When it first appeared, the new satellite channel broadcast from Qatar reflected its own name. Al Jazeera – Arabic for “the island” – represented a haven of professional, independent, current affairs programming in a sea of one-sided, government-controlled Arab media. Until Al Jazeera’s mostly BBC-trained journalists arrived on the scene, the average Arab citizen’s news television diet was nothing more than protocol news, wire service video reflecting the latest in the Palestinian conflict, and dramatic photos of earthquakes or wild fires.
Al Jazeera not only provided live interviews and broadcasts from the field; it introduced live debate to the Arab world. Its program Al Itijah al Mu’akess (“the opposite direction”) brought the sort of verbal jousts that most of the world takes for granted but Arabs had never seen televised. The guests that Faisal Qassem brought to the Doha studios (or via satellite) included people from the same Arab country or region but representing completely opposing points of view.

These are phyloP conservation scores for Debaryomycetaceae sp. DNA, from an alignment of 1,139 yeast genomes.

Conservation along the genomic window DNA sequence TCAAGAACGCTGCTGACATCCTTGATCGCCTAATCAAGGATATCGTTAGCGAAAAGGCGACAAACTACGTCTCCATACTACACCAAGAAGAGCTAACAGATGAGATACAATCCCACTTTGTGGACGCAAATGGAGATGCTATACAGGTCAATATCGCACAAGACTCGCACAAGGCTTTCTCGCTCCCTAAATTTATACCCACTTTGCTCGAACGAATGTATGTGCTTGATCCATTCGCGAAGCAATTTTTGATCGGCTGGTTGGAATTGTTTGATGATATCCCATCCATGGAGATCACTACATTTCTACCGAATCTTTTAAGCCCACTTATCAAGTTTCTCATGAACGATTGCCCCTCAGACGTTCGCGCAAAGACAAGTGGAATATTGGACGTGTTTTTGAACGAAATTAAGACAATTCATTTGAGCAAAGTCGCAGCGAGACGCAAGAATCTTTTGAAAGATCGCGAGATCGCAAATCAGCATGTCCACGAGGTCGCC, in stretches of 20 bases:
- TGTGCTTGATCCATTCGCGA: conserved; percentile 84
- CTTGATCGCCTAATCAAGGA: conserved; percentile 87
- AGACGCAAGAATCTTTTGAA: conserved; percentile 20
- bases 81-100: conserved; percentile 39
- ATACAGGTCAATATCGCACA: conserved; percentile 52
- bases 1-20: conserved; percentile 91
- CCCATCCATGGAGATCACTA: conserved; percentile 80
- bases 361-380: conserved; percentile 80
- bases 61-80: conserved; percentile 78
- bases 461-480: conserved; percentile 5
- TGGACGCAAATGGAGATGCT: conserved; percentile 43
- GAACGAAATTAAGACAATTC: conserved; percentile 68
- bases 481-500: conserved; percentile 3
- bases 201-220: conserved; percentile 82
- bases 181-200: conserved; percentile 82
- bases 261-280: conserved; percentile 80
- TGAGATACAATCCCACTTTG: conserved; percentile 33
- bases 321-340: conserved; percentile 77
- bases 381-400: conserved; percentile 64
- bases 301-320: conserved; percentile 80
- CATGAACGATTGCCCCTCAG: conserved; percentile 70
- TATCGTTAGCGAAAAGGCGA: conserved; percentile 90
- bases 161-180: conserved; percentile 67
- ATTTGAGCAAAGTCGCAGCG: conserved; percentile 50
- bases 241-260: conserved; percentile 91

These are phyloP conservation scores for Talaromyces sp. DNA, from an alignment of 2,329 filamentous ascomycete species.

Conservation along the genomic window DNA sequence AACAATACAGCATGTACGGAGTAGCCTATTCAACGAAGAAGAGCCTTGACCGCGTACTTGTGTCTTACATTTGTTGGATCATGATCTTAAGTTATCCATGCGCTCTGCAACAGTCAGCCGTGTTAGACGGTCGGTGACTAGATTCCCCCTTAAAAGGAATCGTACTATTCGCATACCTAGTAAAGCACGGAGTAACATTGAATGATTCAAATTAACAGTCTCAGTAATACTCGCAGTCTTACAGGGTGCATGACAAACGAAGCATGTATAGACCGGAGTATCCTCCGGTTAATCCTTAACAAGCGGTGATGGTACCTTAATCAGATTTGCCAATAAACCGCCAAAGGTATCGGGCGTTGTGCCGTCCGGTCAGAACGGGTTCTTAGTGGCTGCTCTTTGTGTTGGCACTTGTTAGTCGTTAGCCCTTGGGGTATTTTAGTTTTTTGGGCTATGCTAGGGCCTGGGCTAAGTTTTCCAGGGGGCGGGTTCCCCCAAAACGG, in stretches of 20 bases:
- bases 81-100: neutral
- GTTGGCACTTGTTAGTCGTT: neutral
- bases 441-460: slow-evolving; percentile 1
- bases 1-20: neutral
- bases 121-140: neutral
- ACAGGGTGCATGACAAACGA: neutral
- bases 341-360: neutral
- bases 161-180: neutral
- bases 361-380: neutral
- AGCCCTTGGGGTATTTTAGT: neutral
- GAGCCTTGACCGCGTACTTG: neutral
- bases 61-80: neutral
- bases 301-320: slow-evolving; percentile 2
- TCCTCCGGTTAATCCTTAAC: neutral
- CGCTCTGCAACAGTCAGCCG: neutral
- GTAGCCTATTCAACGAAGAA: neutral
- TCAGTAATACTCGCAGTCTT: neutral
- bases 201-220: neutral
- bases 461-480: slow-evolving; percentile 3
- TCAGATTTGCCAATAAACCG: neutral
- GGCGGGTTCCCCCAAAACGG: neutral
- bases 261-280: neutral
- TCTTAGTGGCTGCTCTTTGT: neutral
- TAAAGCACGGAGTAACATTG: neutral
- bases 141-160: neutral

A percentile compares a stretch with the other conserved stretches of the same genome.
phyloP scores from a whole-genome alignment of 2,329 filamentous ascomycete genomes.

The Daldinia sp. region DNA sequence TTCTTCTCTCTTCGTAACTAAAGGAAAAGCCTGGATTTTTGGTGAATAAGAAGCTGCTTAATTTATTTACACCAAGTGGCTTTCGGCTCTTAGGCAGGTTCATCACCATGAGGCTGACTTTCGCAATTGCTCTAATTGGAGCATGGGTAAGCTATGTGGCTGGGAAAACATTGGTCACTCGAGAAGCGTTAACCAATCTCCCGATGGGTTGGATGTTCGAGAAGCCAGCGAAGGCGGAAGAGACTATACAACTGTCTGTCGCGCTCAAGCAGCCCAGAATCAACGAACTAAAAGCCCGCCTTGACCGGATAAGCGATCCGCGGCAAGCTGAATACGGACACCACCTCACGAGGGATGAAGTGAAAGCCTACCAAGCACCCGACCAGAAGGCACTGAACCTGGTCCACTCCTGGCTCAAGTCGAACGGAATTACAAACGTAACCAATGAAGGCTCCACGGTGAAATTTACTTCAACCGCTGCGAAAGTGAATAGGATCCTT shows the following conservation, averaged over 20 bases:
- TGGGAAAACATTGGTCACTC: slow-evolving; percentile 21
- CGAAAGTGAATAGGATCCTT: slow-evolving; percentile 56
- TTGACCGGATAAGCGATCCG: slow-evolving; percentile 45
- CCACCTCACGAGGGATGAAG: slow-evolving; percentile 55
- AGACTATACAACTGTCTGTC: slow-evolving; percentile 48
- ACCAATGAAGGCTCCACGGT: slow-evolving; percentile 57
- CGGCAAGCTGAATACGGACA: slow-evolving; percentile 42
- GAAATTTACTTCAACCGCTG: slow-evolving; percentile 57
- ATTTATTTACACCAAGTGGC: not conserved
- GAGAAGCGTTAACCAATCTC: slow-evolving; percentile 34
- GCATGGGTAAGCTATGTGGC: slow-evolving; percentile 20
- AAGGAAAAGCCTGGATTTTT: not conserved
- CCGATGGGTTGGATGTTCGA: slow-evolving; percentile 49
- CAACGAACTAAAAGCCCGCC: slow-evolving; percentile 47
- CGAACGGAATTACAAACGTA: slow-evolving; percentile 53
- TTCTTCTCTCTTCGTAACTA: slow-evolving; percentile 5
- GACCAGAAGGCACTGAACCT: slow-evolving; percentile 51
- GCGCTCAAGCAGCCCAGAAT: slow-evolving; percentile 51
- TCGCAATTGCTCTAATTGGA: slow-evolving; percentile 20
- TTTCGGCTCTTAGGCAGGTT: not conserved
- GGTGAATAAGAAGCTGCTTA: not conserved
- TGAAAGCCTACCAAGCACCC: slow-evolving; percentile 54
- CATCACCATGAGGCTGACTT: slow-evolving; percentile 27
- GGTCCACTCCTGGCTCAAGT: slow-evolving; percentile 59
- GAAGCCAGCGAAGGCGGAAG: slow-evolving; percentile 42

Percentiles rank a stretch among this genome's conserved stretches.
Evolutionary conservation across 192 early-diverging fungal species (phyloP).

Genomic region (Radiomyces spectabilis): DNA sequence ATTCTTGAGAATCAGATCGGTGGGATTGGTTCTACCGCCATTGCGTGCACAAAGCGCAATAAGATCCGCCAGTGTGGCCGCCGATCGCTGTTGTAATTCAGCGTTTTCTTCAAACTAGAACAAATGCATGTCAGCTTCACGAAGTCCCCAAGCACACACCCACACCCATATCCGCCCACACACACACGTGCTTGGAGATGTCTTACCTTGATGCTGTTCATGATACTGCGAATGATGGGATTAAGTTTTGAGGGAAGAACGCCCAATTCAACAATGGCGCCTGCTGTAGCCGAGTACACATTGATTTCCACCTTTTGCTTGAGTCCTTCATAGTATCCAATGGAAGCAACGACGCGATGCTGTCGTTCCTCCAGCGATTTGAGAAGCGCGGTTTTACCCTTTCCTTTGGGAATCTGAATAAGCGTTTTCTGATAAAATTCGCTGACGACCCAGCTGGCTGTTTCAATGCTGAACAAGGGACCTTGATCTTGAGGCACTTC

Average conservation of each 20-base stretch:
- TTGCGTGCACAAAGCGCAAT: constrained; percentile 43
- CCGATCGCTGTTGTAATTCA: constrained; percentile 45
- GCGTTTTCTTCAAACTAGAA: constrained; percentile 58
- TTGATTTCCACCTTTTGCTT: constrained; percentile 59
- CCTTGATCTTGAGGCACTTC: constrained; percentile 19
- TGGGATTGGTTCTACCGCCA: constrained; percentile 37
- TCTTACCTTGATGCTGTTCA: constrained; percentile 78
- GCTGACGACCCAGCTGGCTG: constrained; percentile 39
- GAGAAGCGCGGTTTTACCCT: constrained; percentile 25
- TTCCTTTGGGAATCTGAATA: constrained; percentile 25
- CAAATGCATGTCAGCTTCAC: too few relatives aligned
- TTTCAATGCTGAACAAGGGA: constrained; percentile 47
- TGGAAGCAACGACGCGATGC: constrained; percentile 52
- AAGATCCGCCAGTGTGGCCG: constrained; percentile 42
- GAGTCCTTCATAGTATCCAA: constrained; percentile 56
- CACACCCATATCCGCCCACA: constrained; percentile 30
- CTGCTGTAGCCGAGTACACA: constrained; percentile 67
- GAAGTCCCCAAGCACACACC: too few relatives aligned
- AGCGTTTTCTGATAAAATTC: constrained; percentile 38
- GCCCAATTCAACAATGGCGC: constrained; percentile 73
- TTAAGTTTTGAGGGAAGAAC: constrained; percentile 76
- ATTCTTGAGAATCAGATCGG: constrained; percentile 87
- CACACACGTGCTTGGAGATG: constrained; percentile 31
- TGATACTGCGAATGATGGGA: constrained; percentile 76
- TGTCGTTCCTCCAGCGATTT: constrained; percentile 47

While hard-hitting professional news and programs like Al Itijah al Mu’akess provided viewers with unique television, it took major world conflicts to bring Al Jazeera acclaim. The Palestinian intifada, the terrorist attacks against New York and Washington in September 2001, and the invasion of Afghanistan and Iraq propelled Al Jazeera to global influence.
In its first years, Al Jazeera was simultaneously hailed as a pioneering media outlet for reform in the Arab world and as an instigator of internal conflict and strife. Almost every Arab ruler at one time or another attempted to silence the station by closing its local bureau and pressing the Qatari rulers to muzzle its freewheeling journalists. Neither worked. In fact, the pressures only added to the station’s popularity among Arab viewers.